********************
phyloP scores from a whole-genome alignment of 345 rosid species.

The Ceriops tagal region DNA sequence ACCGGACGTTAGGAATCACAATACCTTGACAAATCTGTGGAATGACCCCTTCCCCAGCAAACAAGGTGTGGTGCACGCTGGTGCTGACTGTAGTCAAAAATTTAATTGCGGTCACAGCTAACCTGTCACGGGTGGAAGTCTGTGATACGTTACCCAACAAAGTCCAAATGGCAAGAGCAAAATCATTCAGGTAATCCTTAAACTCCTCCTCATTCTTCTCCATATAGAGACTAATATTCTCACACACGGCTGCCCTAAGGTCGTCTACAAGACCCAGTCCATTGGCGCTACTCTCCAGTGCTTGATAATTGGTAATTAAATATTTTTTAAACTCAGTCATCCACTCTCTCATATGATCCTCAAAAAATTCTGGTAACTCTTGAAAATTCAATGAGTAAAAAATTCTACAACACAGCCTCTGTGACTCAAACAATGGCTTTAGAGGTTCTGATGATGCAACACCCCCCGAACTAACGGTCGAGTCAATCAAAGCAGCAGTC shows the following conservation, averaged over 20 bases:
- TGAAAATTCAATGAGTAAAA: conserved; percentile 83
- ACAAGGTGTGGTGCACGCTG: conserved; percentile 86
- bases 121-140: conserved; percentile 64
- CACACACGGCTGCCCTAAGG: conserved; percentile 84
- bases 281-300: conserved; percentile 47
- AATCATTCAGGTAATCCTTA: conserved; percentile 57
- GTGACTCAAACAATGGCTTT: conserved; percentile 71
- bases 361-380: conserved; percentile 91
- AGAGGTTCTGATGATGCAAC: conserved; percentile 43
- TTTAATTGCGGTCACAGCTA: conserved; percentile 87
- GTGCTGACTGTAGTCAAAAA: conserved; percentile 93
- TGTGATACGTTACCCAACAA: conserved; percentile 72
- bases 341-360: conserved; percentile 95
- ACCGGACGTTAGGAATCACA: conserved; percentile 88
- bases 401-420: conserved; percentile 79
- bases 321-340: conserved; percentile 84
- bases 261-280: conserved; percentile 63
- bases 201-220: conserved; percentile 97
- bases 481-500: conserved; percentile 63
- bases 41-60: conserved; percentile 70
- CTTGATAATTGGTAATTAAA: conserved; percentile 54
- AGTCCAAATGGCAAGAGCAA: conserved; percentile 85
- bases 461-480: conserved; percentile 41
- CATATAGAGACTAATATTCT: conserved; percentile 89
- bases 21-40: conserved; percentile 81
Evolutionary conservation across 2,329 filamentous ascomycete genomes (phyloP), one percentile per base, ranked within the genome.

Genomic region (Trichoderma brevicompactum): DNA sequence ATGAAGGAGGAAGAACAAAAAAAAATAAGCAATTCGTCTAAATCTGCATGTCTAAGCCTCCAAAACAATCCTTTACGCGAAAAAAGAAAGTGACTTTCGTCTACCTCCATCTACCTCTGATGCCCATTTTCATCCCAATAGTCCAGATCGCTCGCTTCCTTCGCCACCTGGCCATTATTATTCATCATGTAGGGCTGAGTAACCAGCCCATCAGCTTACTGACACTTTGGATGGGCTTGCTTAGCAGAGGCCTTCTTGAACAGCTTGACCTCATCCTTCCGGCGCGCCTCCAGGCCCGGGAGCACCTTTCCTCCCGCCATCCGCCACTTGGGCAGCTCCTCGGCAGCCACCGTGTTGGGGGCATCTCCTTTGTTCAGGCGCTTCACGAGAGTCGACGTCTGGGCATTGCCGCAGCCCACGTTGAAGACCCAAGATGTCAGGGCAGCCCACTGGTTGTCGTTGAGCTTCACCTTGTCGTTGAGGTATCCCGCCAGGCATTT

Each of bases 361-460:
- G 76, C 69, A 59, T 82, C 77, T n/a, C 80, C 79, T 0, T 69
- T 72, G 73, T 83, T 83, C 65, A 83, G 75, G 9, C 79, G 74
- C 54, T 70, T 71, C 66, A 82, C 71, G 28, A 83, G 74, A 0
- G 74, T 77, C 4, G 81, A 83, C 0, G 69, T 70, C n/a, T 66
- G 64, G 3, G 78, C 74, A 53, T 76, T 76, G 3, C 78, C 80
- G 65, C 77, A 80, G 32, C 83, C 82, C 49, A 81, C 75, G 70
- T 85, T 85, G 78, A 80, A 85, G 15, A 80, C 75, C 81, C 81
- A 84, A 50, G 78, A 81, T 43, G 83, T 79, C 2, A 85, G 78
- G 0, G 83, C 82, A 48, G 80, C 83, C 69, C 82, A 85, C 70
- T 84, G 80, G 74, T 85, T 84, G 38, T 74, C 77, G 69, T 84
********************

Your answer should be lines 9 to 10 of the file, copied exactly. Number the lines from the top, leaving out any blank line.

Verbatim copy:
- GTGACTCAAACAATGGCTTT: conserved; percentile 71
- bases 361-380: conserved; percentile 91